Speech by UNICEF Representative in Serbia, Deyana Konstadinova
Introductory speech for the online conference on parenting "Parent in the spotlight"
Dobar dan, dobrodošli!
Your Excellency Minister Lončar,
Dear mothers and fathers, professionals and guests, media representatives,
I am very pleased to speak today about such a positive and important topic as Parenting at the very beginning of my term as UNICEF Representative in Serbia.
Everybody would agree that parents are the key architects of children’s lives and consequently of society at large. Parents shape experiences and create opportunities for children’s health, learning, protection, growth, well-being and development on a daily basis.
This comes so naturally that we often forget to even ask them how they are. Today we would like to use this opportunity to discuss the question whether we are giving enough support to parents and what we can do together to put them at the centre of our attention!
Nobody is born a parent, while everybody wants to be a good one.
Primarily we take care of our children’s health, we strive to provide them with proper nutrition and create a safe and protective environment. All this is important, but it is not enough. The most important ingredients for the development of child’s brain are love, care, affection, listening and responding to the child - in one word – responsive caregiving.
These supportive and positive practices are effective if we use a language that children can easily understand, accept and enjoy – PLAY. Every child is born with the innate ability and wish to learn. As the famous Serbian poet Duško Radović said “Ne postoje dobra i loša, već samo različita deca”.
Only when parents and caregivers are supported by society, we create a fair chance for every child to reach its full potential.
However, both children and parents need comfort, connection, emotional safety as only supported and nurtured parents are capable of encouraging playful child-parent interaction.
Let me share with you key figures from the latest MICS survey, conducted by the National Statistical Office and UNICEF and published last week. Although most of the caregivers (90%) do not approve violent disciplining, still as many as 1 of 2 children face violent disciplining at home which can leave life-long scars (both physical and mental) in children. How come there is such a big difference between parent’s wish and the reality children experience? The situation is even more alarming with smaller children, as 1/3 of children 3-4 years of age are exposed to physical punishment. Also, still only 41% of fathers are actively involved in learning and playing with their young children. While all parents need some support, some need more than others.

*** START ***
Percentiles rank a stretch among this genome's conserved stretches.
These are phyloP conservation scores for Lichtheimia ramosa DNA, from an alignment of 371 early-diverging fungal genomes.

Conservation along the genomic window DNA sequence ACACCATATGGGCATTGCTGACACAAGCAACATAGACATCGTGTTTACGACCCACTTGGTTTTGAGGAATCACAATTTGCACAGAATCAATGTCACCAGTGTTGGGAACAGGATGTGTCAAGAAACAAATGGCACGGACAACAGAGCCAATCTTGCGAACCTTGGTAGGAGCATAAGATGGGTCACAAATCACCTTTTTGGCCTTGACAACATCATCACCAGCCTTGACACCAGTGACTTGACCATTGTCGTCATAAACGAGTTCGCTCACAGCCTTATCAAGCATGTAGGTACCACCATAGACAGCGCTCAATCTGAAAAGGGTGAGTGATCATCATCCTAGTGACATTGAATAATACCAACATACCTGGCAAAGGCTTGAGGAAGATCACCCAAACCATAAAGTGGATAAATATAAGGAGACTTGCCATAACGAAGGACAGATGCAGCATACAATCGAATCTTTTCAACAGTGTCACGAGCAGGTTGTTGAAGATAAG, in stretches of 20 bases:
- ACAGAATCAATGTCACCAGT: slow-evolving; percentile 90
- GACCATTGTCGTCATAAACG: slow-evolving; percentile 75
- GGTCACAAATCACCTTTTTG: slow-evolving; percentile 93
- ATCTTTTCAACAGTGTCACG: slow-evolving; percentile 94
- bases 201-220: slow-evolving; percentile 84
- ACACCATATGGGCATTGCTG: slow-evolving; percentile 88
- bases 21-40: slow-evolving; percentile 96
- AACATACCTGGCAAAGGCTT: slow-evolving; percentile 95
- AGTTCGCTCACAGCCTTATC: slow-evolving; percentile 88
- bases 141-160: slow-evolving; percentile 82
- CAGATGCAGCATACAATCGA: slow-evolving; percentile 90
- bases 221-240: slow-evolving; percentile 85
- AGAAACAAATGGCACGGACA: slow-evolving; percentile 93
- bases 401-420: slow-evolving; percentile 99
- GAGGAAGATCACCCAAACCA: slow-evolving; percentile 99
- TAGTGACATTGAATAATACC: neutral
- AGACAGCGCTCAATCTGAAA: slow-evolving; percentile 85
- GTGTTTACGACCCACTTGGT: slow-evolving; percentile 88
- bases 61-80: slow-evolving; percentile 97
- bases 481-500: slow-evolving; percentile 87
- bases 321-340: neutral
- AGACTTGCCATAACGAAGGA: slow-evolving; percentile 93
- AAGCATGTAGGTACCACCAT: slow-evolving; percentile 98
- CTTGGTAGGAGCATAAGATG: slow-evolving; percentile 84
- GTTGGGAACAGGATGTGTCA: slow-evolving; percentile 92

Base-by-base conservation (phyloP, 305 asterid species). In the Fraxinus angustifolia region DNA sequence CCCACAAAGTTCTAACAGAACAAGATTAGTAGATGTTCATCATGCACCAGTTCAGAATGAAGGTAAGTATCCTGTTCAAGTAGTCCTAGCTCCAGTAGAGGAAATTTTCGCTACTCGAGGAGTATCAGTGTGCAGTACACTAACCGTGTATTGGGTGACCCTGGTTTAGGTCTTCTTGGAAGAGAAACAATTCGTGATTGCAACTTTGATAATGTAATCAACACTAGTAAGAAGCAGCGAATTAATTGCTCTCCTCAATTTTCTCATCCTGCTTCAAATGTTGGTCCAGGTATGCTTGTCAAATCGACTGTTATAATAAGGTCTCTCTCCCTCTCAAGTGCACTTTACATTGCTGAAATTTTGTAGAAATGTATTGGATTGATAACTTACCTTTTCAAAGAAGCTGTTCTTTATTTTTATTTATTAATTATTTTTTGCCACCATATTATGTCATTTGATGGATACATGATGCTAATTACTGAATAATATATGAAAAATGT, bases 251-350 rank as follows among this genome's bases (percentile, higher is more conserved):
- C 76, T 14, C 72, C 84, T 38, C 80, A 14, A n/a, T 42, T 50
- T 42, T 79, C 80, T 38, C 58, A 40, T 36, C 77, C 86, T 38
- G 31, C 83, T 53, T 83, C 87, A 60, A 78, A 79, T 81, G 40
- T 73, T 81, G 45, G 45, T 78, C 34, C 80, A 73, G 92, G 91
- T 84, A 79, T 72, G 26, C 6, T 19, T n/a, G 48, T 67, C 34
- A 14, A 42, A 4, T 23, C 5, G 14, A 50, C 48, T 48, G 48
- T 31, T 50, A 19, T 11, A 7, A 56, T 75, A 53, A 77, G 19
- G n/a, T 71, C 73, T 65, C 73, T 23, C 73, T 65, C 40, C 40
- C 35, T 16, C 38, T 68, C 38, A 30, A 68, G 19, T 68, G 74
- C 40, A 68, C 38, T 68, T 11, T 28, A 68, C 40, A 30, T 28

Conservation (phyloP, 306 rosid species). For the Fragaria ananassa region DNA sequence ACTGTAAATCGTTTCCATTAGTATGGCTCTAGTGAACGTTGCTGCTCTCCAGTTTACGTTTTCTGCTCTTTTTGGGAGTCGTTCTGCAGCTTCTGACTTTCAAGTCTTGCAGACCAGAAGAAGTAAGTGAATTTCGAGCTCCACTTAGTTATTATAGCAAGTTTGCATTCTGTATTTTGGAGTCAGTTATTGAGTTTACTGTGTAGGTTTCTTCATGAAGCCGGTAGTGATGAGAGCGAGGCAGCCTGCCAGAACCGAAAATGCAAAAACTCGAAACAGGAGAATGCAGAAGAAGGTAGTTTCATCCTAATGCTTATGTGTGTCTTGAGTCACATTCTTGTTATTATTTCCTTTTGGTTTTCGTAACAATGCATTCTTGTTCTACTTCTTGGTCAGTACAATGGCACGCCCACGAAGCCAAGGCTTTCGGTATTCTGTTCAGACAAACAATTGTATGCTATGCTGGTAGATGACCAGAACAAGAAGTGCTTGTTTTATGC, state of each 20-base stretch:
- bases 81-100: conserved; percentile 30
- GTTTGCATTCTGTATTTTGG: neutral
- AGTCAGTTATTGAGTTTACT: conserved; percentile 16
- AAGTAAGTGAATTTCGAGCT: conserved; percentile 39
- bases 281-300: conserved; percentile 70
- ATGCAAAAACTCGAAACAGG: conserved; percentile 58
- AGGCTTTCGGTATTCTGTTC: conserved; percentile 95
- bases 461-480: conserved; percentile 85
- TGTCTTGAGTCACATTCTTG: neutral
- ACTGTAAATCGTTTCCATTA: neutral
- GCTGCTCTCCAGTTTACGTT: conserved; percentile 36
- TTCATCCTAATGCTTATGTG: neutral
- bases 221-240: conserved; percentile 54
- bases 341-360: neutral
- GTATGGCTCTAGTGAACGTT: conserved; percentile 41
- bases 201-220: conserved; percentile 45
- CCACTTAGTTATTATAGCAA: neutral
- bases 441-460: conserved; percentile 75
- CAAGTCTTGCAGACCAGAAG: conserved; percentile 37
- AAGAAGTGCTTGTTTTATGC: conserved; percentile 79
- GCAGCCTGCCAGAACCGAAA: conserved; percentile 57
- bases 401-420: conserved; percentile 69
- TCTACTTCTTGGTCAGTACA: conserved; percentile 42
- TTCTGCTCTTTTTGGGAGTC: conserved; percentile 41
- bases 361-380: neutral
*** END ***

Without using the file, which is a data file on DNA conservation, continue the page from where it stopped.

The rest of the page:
The good news is that all parents can learn responsive caregiving, and this is one of the key take-away messages I would like you to leave this conference with.
The COVID-19 pandemic has reminded us of the important role parents play in times of crisis. In many cases parents and caregivers have become frontline responders to the crisis of care and learning for their children, many times stuck at home for months while working and learning from small living spaces. At the same time, they manage stress of balancing work and family life while facing economic challenges. The provision of quality parenting and family support is critical to achieving the best possible development for all children.
While we are all continuously adapting to the challenges, uncertainty and unforeseen events of the 21st century, let us recognize that it also brings us many advantages that improve the quality of our lives.
UNICEF has been an organization driven by innovations in supporting children and fostering equitable chances for everyone, since it was established, 70 years ago.
Talking about strong partnerships, I would like to express my sincere gratitude because the Minister of Health is with us today. When designing programmes for parents we have to rely on the structure, knowledge and existing capacities of the health system. In the past years, in partnership with the Ministry of Health, we have invested in improving capacities of home visiting,patronage nurse services and developmental counselling units in supporting parents for early childhood development in several locations.
We’ll use this momentum to make a public promice to scale up these innovative, evidence-based practices across the country - together. We will also aim to strengthen their focus on supporting mental health and emotional well-being of parents.
Let me thank another, yet critical and dedicated partner in this field – the LEGO Foundation, our trusted global partner that selected Serbia to support the scaling up of the playful parenting programmes.
Finally I would like to emphasize that only by establishing partnerships between diverse systems, civil society, local self-governments, private sector, parents and professionals, government and policy-makers and by listening and respecting diverse voices, we can make the desired change in the live of every child in Serbia.
Let us work together to create an environment where every child will be supported to make the most of his/her potential.